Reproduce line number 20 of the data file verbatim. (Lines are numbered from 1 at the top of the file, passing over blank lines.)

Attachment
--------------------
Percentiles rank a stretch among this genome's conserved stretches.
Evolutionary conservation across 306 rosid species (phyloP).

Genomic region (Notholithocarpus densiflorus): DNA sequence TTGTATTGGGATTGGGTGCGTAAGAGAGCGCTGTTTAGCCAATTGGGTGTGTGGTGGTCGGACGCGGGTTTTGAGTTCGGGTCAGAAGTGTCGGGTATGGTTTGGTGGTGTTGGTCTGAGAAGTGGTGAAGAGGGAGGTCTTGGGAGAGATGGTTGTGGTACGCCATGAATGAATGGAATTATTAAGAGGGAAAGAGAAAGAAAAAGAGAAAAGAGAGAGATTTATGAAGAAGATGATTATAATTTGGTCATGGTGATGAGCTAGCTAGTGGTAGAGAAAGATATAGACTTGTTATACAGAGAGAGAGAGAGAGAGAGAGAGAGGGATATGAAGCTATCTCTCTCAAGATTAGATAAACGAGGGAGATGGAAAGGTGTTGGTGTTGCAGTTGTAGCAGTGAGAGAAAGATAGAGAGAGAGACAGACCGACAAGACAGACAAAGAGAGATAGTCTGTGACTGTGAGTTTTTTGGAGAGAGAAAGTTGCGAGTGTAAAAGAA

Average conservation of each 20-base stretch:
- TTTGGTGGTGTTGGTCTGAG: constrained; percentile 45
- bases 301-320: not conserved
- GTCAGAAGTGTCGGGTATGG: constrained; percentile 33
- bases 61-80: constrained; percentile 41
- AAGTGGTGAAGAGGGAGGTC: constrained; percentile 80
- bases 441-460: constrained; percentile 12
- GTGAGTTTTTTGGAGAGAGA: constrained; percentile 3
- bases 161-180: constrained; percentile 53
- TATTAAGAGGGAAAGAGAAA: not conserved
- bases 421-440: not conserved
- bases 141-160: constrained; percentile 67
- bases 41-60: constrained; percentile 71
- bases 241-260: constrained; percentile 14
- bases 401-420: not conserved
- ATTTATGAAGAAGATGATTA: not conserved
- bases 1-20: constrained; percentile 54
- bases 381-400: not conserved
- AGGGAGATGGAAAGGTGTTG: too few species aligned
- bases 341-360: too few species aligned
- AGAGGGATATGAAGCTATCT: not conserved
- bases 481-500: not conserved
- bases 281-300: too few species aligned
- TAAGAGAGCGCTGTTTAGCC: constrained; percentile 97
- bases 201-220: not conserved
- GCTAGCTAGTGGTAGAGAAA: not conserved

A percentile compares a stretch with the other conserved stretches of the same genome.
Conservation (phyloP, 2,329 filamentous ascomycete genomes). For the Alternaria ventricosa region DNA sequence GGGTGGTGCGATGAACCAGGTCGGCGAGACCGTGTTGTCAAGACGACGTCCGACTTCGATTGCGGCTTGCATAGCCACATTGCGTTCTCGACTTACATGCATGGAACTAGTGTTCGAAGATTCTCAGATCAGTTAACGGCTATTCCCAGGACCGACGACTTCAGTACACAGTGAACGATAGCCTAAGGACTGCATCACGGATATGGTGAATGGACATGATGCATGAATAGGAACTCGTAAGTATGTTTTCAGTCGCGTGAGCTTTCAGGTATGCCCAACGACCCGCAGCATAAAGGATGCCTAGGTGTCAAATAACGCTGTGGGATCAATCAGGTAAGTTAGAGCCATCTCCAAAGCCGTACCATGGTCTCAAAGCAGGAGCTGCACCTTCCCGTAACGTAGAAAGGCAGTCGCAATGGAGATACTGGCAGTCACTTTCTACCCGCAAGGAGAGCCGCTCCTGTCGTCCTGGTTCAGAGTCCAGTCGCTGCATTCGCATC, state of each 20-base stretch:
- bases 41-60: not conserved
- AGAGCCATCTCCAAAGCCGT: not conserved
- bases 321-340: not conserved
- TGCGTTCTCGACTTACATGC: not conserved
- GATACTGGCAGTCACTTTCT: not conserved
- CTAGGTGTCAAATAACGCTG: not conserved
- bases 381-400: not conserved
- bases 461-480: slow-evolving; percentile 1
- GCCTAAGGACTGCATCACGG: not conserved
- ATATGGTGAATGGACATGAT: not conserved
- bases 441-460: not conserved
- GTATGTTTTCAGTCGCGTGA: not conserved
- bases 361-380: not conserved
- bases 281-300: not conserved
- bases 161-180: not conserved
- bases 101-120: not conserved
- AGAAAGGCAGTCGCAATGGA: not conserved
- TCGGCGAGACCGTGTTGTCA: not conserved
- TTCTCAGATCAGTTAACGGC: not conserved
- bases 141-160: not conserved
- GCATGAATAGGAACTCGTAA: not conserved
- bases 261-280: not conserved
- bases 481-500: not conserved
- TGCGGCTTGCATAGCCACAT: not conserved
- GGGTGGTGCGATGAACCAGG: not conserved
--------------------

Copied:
- bases 1-20: constrained; percentile 54